Charlestown Preservation Society Opposes One Charlestown Plan

By Seth Daniel

The Charlestown Preservation Society (CPS) has issued and submitted a three-page letter of concerns to the City and the Mayor’s Office regarding the One Charlestown project in its current form.

The three-page letter is signed by CPS President Ellen Kitzis and Design Review Chair Bill Lamb, and was a true collaborative work within the organization.

The letter has been submitted to the City, and it was endorsed last week by the Charlestown Neighborhood Council (CNC), which read the letter in its entirety during the CNC meeting.

“We thought we needed to take a more visible position on what was going on here,” said Kitzis. “People around the Town like to know what we’re thinking and they expect us to have a position.

“One of the biggest things we’re doing is to let them know they haven’t done a very good job of communicating the project to the residents and we want them to see that the CNC is a vehicle for them to use in communicating better with the residents,” she continued. “What is happening is the community is now self-educating…That’s creating a big gap in what the community wants and what the City thinks it wants. If we don’t start closing that gap now, we’re going to have a very unhappy interaction soon. People do expect us to have some thoughts.”

And plenty of thoughts there were in the letter, which comes during a 90-day delay on development review of the project by the Boston Planning and Development Agency (BPDA) – a delay that ends in March.

First and foremost, CPS said it supports replacing the Bunker Hill Development with something new, but at the same time it has problems with the replacement project as proposed. The proposal looks to take 1,110 public housing units and combine them with market rate units and retail space to make a new 13-block community of nearly 3,000 units of market-rate and public housing.

“This is the largest residential project ever to be built in Charlestown,” read the letter. “It sets a disturbing pattern for future development within the historically significant Breeds Hill area. We are concerned about the number of planned units, the height of buildings on the site, and the impact on the overall life of this community. Secondly, we are concerned about the public process and lack of information available to the community. There have been only a couple of meetings of the project’s appointed Impact Advisory Group (IAG). With one of our Board members on the IAG, we know that they too, feel in the dark. This process bypasses the Charlestown Neighborhood Council which is well known for being the go to organization for issues of such magnitude for the community. We are, however, very appreciative of the IAG’s request a ninety-day moratorium on the project to allow for more community input.”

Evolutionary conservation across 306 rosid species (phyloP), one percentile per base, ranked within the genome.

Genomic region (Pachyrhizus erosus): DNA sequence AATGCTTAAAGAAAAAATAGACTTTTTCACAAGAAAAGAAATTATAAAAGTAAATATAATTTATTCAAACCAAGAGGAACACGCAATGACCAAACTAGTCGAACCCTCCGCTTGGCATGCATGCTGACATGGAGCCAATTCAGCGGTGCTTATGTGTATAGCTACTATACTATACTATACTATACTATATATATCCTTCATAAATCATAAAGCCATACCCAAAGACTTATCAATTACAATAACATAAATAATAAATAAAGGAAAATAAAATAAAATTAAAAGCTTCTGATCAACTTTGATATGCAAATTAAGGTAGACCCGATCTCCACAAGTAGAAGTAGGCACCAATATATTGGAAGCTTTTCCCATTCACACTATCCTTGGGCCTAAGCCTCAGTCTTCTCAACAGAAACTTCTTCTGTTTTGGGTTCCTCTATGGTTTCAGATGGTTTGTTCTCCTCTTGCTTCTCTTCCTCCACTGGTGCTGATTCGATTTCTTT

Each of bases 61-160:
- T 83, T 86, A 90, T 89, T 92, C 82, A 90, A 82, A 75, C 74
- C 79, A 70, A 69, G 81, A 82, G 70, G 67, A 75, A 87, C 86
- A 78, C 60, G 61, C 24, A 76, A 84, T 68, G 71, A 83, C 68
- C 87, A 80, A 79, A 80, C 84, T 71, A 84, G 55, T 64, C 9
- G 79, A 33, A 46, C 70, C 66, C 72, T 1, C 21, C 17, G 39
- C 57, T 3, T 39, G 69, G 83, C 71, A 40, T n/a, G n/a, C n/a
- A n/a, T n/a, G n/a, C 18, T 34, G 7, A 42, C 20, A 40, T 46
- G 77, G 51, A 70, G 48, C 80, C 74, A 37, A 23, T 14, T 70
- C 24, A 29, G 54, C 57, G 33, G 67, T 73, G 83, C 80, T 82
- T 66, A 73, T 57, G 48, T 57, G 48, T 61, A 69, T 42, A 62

Other concerns laid out in the letter are:

  • The two-to-one increase in units will create approximately 4,400 additional people moving into the Town, which is a 25 percent increase in population. This, combined with other developments, will add even more to the population. The concern is whether the local infrastructure, school and public safety resources can handle the increase.
  • The plan call for a doubling of the allowed density, known as the Floor Area Ratio (FAR), of 2 FAR. CPS is worried this increased density could become a precedent for other developers in the future.
  • The six-story row houses within the development are not consistent with the rest of the neighborhood and will not blend in with the neighborhood.
  • The 21-story towers abutting the Mystic/Tobin Bridge would have a significant impact on the remarkable views of the Bunker Hill Monument as seen from the Bridge.

“We do not endorse these tall buildings,” read the letter.

  • CPS does not believe the developer and the Boston Housing Authority have communicated well with the greater community, and call for communications to go through the elected CNC, which CPS called the Town’s most central community resource.

“The IAG formation has lagged the project planning process,” read the letter. “Hence little engagement with the community. Much of the IAG communication has only been with the developer.  We have not heard directly from senior BPDA and BHA officials.”

  • Finally, they ask the developer to review the size of the project, use alternative funding to support this effort, recognize the CNC as a voice in the community for this project and create more active forums for feedback.

“Our mission includes protecting the unique historic character of Charlestown while guiding responsible development and educating our community,” concluded the letter.

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